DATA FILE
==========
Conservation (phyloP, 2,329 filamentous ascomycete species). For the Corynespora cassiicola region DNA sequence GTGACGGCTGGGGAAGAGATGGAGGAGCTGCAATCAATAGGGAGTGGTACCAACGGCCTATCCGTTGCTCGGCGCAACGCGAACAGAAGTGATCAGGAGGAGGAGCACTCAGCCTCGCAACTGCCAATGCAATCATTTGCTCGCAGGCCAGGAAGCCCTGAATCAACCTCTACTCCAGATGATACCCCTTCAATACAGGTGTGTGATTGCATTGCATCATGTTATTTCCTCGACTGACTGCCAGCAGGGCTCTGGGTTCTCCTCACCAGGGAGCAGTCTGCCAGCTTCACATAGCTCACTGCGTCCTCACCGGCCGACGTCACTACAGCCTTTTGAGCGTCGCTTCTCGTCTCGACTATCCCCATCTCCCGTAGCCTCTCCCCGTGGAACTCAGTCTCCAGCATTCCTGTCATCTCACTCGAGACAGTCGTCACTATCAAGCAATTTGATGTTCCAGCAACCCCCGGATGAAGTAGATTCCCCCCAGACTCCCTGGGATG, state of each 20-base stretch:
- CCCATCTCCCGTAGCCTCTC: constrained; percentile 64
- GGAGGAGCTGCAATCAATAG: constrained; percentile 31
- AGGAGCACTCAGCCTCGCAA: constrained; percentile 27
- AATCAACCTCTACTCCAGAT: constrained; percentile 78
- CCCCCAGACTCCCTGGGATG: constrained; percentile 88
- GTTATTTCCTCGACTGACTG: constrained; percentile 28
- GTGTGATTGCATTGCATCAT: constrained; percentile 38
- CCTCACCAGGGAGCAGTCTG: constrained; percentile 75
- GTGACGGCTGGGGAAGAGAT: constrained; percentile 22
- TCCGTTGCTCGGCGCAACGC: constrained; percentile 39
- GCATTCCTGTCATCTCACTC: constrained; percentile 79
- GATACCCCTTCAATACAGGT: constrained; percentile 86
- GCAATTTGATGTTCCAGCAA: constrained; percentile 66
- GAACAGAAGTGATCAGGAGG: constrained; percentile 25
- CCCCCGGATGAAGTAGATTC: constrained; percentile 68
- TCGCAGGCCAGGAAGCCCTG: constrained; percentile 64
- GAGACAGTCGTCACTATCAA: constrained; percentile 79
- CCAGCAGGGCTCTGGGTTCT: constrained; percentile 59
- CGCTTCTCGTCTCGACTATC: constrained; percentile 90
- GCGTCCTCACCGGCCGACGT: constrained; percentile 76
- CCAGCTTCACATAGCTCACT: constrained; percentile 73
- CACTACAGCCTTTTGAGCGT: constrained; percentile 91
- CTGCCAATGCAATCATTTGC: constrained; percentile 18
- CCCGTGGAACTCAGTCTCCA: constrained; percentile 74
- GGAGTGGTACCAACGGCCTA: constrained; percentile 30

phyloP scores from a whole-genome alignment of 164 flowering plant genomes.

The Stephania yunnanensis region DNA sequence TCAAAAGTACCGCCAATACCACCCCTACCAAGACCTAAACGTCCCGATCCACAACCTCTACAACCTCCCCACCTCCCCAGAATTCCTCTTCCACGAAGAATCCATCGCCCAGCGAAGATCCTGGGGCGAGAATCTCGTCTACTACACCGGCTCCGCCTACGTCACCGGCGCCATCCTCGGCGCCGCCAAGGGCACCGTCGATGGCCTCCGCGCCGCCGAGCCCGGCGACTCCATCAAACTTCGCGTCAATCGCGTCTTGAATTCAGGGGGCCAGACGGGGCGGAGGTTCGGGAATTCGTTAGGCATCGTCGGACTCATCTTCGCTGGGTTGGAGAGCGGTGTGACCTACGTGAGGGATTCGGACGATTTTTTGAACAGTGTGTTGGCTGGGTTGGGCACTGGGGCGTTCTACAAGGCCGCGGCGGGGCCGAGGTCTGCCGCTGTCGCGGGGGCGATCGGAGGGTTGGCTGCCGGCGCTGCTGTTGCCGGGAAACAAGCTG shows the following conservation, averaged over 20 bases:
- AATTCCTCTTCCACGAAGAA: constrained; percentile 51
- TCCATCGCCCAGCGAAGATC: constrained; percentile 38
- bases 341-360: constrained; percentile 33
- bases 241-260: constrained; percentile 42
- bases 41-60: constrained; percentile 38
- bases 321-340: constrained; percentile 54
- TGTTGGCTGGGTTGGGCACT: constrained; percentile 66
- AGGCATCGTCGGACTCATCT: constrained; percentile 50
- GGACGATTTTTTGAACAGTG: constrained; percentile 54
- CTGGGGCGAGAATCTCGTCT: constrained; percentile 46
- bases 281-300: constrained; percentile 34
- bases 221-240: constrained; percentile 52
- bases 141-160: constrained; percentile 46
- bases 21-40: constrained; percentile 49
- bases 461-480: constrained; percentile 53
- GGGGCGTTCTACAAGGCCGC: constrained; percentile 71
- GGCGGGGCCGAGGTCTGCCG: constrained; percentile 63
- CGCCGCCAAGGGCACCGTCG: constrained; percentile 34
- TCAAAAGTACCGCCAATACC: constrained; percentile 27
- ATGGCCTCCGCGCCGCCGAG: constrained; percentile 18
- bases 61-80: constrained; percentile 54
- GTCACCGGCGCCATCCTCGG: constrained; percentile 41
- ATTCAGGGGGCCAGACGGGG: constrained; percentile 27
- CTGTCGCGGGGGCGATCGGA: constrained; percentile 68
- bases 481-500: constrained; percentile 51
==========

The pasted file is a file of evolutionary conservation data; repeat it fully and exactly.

Conservation (phyloP, 2,329 filamentous ascomycete species). For the Corynespora cassiicola region DNA sequence GTGACGGCTGGGGAAGAGATGGAGGAGCTGCAATCAATAGGGAGTGGTACCAACGGCCTATCCGTTGCTCGGCGCAACGCGAACAGAAGTGATCAGGAGGAGGAGCACTCAGCCTCGCAACTGCCAATGCAATCATTTGCTCGCAGGCCAGGAAGCCCTGAATCAACCTCTACTCCAGATGATACCCCTTCAATACAGGTGTGTGATTGCATTGCATCATGTTATTTCCTCGACTGACTGCCAGCAGGGCTCTGGGTTCTCCTCACCAGGGAGCAGTCTGCCAGCTTCACATAGCTCACTGCGTCCTCACCGGCCGACGTCACTACAGCCTTTTGAGCGTCGCTTCTCGTCTCGACTATCCCCATCTCCCGTAGCCTCTCCCCGTGGAACTCAGTCTCCAGCATTCCTGTCATCTCACTCGAGACAGTCGTCACTATCAAGCAATTTGATGTTCCAGCAACCCCCGGATGAAGTAGATTCCCCCCAGACTCCCTGGGATG, state of each 20-base stretch:
- CCCATCTCCCGTAGCCTCTC: constrained; percentile 64
- GGAGGAGCTGCAATCAATAG: constrained; percentile 31
- AGGAGCACTCAGCCTCGCAA: constrained; percentile 27
- AATCAACCTCTACTCCAGAT: constrained; percentile 78
- CCCCCAGACTCCCTGGGATG: constrained; percentile 88
- GTTATTTCCTCGACTGACTG: constrained; percentile 28
- GTGTGATTGCATTGCATCAT: constrained; percentile 38
- CCTCACCAGGGAGCAGTCTG: constrained; percentile 75
- GTGACGGCTGGGGAAGAGAT: constrained; percentile 22
- TCCGTTGCTCGGCGCAACGC: constrained; percentile 39
- GCATTCCTGTCATCTCACTC: constrained; percentile 79
- GATACCCCTTCAATACAGGT: constrained; percentile 86
- GCAATTTGATGTTCCAGCAA: constrained; percentile 66
- GAACAGAAGTGATCAGGAGG: constrained; percentile 25
- CCCCCGGATGAAGTAGATTC: constrained; percentile 68
- TCGCAGGCCAGGAAGCCCTG: constrained; percentile 64
- GAGACAGTCGTCACTATCAA: constrained; percentile 79
- CCAGCAGGGCTCTGGGTTCT: constrained; percentile 59
- CGCTTCTCGTCTCGACTATC: constrained; percentile 90
- GCGTCCTCACCGGCCGACGT: constrained; percentile 76
- CCAGCTTCACATAGCTCACT: constrained; percentile 73
- CACTACAGCCTTTTGAGCGT: constrained; percentile 91
- CTGCCAATGCAATCATTTGC: constrained; percentile 18
- CCCGTGGAACTCAGTCTCCA: constrained; percentile 74
- GGAGTGGTACCAACGGCCTA: constrained; percentile 30

phyloP scores from a whole-genome alignment of 164 flowering plant genomes.

The Stephania yunnanensis region DNA sequence TCAAAAGTACCGCCAATACCACCCCTACCAAGACCTAAACGTCCCGATCCACAACCTCTACAACCTCCCCACCTCCCCAGAATTCCTCTTCCACGAAGAATCCATCGCCCAGCGAAGATCCTGGGGCGAGAATCTCGTCTACTACACCGGCTCCGCCTACGTCACCGGCGCCATCCTCGGCGCCGCCAAGGGCACCGTCGATGGCCTCCGCGCCGCCGAGCCCGGCGACTCCATCAAACTTCGCGTCAATCGCGTCTTGAATTCAGGGGGCCAGACGGGGCGGAGGTTCGGGAATTCGTTAGGCATCGTCGGACTCATCTTCGCTGGGTTGGAGAGCGGTGTGACCTACGTGAGGGATTCGGACGATTTTTTGAACAGTGTGTTGGCTGGGTTGGGCACTGGGGCGTTCTACAAGGCCGCGGCGGGGCCGAGGTCTGCCGCTGTCGCGGGGGCGATCGGAGGGTTGGCTGCCGGCGCTGCTGTTGCCGGGAAACAAGCTG shows the following conservation, averaged over 20 bases:
- AATTCCTCTTCCACGAAGAA: constrained; percentile 51
- TCCATCGCCCAGCGAAGATC: constrained; percentile 38
- bases 341-360: constrained; percentile 33
- bases 241-260: constrained; percentile 42
- bases 41-60: constrained; percentile 38
- bases 321-340: constrained; percentile 54
- TGTTGGCTGGGTTGGGCACT: constrained; percentile 66
- AGGCATCGTCGGACTCATCT: constrained; percentile 50
- GGACGATTTTTTGAACAGTG: constrained; percentile 54
- CTGGGGCGAGAATCTCGTCT: constrained; percentile 46
- bases 281-300: constrained; percentile 34
- bases 221-240: constrained; percentile 52
- bases 141-160: constrained; percentile 46
- bases 21-40: constrained; percentile 49
- bases 461-480: constrained; percentile 53
- GGGGCGTTCTACAAGGCCGC: constrained; percentile 71
- GGCGGGGCCGAGGTCTGCCG: constrained; percentile 63
- CGCCGCCAAGGGCACCGTCG: constrained; percentile 34
- TCAAAAGTACCGCCAATACC: constrained; percentile 27
- ATGGCCTCCGCGCCGCCGAG: constrained; percentile 18
- bases 61-80: constrained; percentile 54
- GTCACCGGCGCCATCCTCGG: constrained; percentile 41
- ATTCAGGGGGCCAGACGGGG: constrained; percentile 27
- CTGTCGCGGGGGCGATCGGA: constrained; percentile 68
- bases 481-500: constrained; percentile 51